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What Are The Best Teambuilding Activities?

Ah, this is such a great question that I have been asked countless times throughout my career. “Hey Mark, tell me, what do you think are the best teambuilding activities?”

To tempt you, this article is both a textual and visual feast.

First up, I will treat you to a brand-new video featuring Chad Littlefield and me sharing three of our best teambuilding activity ideas that actually work, etched from 30+ years of experience working with tough, hard-to-convince groups.

It’s a big call, but Chad and Mark promise that these activities will work for you and your group, too.

 

View Chad & Mark’s Best Teambuilding Activities

 

As we all live in a YouTube generation, sit back and relax for a few minutes and enjoy one of the few times Chad and I have appeared together in front of the same camera (click play below.)

And be sure to stick around to the very end to help yourself to some really useful bonuses.

 

 

Why These Are Our Best Teambuilding Activities?

 

On face value, you could be forgiven for thinking that the three teambuilding exercises we share are just a bunch of fun icebreakers or energisers. And they are, but… they are so much more.

As explained in the video, each of the activities we feature in this video reflects at least three or four critical elements that make them ideal for teambuilding purposes.

Take a look at the quick descriptions below and see if you can’t work out their secrets to success.

 

Question Swap

Also known as Icebreaker Question Exchange, this exercise is a treasure trove of gold for building teams. One armed with a question card, it takes less than 10 seconds to describe what you would like your group to do. By design, it is highly interactive, and each interaction is imbued with choice, sharing and vulnerability – three critical factors that, when honoured, build successful teams.

Crosstown Connections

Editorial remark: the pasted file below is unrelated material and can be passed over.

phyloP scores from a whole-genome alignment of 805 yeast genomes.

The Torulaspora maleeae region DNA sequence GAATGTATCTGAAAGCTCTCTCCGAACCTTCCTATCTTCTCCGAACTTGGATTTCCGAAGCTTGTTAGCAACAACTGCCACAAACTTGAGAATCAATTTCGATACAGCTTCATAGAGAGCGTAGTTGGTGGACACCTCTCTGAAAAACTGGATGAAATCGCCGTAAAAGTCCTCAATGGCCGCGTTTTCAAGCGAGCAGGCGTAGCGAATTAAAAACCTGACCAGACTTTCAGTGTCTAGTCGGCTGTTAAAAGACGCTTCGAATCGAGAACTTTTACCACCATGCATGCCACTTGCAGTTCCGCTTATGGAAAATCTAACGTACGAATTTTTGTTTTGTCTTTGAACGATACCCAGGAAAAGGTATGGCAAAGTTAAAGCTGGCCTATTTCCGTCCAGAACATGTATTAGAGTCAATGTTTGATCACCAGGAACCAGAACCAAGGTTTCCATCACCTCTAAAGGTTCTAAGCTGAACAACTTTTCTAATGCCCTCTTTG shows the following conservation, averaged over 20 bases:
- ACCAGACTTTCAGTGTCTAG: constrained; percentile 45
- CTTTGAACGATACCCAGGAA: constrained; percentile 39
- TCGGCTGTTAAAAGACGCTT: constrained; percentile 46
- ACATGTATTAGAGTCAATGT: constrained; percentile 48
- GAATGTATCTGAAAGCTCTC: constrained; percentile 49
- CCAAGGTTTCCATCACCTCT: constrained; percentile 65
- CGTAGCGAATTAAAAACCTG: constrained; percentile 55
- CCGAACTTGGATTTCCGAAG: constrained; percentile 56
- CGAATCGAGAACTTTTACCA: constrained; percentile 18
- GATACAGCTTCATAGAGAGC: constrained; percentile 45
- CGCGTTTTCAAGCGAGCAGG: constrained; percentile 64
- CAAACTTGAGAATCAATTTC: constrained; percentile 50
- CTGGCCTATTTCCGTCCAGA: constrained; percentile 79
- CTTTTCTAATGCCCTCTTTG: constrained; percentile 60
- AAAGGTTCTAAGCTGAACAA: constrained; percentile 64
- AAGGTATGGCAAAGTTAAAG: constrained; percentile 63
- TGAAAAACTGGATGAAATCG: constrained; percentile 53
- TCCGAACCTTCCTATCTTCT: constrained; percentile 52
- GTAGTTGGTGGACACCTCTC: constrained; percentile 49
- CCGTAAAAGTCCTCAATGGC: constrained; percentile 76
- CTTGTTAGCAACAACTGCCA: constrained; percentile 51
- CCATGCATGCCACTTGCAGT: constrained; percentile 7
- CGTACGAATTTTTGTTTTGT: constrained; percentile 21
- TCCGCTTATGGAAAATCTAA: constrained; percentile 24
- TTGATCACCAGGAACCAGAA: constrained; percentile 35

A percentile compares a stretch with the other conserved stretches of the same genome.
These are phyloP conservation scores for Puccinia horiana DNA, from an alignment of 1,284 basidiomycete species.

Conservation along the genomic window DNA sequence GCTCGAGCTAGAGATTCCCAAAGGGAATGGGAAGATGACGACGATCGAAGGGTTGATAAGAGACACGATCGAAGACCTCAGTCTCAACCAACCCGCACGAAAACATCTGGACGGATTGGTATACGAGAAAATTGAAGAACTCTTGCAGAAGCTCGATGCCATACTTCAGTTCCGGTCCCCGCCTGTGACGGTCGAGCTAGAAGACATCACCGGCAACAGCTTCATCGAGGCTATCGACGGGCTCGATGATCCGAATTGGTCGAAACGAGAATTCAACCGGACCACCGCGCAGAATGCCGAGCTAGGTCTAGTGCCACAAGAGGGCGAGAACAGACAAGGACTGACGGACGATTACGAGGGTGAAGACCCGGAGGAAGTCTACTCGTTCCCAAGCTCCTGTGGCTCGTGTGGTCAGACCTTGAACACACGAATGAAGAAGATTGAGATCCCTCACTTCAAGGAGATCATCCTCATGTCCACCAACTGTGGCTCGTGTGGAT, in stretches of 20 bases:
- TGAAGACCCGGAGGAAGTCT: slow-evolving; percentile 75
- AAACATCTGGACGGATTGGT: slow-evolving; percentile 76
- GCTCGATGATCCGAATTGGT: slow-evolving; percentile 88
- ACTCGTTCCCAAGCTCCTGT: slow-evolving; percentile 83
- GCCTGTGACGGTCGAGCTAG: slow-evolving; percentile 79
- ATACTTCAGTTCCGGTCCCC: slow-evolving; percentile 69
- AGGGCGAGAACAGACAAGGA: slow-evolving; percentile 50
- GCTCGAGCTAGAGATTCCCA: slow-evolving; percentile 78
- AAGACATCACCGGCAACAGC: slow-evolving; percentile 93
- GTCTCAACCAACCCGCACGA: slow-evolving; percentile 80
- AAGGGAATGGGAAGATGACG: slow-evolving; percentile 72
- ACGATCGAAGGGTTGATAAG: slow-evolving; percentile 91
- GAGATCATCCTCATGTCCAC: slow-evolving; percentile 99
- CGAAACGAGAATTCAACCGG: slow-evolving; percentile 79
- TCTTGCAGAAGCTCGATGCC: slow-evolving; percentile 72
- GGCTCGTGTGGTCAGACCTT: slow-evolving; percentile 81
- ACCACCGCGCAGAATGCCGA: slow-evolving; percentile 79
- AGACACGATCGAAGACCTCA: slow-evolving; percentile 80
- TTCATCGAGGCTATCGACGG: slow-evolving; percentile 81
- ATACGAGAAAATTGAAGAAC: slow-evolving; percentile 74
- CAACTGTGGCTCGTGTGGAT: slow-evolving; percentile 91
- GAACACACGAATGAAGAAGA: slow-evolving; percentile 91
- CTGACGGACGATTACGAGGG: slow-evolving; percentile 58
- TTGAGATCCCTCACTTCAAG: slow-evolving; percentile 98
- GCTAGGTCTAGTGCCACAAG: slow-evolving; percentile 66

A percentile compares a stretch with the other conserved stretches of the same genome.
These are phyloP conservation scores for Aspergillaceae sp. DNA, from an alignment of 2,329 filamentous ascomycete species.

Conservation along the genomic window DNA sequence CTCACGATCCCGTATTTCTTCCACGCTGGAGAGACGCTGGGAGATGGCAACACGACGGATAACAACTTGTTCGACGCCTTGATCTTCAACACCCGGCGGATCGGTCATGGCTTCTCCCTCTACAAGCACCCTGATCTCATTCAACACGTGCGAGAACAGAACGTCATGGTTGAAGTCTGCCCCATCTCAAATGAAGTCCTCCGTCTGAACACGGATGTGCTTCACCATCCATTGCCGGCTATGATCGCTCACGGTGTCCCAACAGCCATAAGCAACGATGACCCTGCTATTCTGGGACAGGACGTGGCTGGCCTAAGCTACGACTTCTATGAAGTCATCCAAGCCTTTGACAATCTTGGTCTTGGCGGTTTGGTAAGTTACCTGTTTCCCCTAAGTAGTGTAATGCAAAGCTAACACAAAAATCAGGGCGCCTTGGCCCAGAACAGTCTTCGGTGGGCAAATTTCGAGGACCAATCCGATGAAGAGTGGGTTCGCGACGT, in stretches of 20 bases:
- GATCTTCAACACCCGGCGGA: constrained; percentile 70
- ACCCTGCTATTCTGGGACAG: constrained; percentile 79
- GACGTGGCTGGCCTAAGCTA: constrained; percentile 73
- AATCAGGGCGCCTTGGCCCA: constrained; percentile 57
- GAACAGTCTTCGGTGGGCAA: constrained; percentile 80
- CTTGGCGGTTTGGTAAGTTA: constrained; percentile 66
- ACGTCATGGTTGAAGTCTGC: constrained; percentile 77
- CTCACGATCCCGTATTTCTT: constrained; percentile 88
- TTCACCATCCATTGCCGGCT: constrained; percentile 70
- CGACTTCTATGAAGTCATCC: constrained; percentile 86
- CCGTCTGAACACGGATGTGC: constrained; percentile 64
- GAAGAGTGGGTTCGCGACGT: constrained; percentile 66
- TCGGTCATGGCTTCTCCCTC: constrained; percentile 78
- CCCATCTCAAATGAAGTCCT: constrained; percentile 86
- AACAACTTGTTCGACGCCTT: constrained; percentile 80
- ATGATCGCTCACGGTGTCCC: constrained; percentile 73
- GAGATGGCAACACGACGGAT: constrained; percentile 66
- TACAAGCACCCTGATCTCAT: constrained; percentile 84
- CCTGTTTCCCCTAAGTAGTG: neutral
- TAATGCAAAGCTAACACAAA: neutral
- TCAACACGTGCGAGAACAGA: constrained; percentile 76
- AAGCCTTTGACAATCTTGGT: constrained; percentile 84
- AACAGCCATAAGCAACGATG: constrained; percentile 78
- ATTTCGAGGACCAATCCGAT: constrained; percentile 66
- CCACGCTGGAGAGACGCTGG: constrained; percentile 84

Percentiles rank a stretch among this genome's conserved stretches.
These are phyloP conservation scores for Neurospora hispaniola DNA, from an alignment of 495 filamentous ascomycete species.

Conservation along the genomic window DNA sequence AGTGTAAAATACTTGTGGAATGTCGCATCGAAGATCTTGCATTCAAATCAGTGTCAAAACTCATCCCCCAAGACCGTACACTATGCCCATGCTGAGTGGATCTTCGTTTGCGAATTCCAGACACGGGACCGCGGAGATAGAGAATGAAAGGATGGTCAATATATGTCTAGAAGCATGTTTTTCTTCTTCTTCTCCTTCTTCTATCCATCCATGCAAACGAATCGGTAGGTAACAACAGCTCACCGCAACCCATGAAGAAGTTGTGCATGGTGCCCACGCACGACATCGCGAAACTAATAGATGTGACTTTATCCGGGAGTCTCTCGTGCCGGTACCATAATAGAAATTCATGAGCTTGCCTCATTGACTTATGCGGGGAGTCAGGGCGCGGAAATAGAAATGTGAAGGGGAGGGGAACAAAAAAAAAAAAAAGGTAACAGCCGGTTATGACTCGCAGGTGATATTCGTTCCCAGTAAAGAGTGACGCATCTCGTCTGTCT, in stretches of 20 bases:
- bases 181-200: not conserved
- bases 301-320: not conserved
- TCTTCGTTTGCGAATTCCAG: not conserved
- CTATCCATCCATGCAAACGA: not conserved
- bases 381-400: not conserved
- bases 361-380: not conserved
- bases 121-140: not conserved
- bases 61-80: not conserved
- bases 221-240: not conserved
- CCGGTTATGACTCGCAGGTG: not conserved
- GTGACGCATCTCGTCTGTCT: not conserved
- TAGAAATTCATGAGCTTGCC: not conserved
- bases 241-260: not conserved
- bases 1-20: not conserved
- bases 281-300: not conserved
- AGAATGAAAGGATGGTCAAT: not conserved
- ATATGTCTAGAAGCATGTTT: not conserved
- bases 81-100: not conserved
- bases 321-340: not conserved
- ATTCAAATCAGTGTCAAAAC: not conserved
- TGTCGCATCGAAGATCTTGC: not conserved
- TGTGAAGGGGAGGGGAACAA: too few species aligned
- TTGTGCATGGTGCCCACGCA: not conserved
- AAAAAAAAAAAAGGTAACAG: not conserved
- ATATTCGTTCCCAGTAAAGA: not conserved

If I’ve presented this exercise once, I’ve presented it a thousand times. It’s a favourite because it works. Every. Time. The essence of its success is found in the partnership of interactions. It’s hard to be left out of a pair, so comfort and intimacy are baked into its design. It’s also highly interactive and generates energy – something you can never have too much of in a room. But… the true measure of its success is the invitation each formal partnership is offered to share. Trust can never be built without sharing and vulnerability. So, if you thought group interaction was enough, think again. Healthy and trusting relationships are built upon a foundation of interaction AND sharing, and Crosstown Connections has this in spades.

One-Two-Three

Maybe this partner game is featured in my programs just as often as Crosstown Connections. Again, because it works. I know very few fail-proof activities, and this is one of them. So many variations, so much laughter, and I promise lots of energy. Again, this exercise makes it to our Top Three list because, first of all, it is super fun, but it’s also super simple and super flexible, ie it can be played with small or large groups and comes with lots of variations.

 

Did you work it out?

There are many factors, but Chad and I agree that four key ingredients explain why these three activities make the cut of the “best teambuilding activities.”

  • Fun – all three nourish one’s soul and generate laughter. Not comedy laughter necessarily, but levity that everyone can feel comfortable to be a part of.
  • Choice – all three honour choice and provide a wide spectrum for people to choose their level of participation, eg see Challenge by Choice.
  • Sharing – play inspires interaction and interaction provides opportunities for sharing. And without sharing, there is NO trust, which… is the epitome of teambuilding.
  • Simple – don’t make it too difficult for people to lean into the activity and conversation. Start small and gradually build up.

 

Yes, there are hundreds of dedicated ‘teambuilding’ activities that are big and loud and colourful and challenging and involve lots of props, etc, etc. But, really? Do you really need to go to all of this trouble to build team skills when some of the simplest group games & activities can achieve the same outcomes?

What do you think?

Feel free to provide your own examples in the Comments below.

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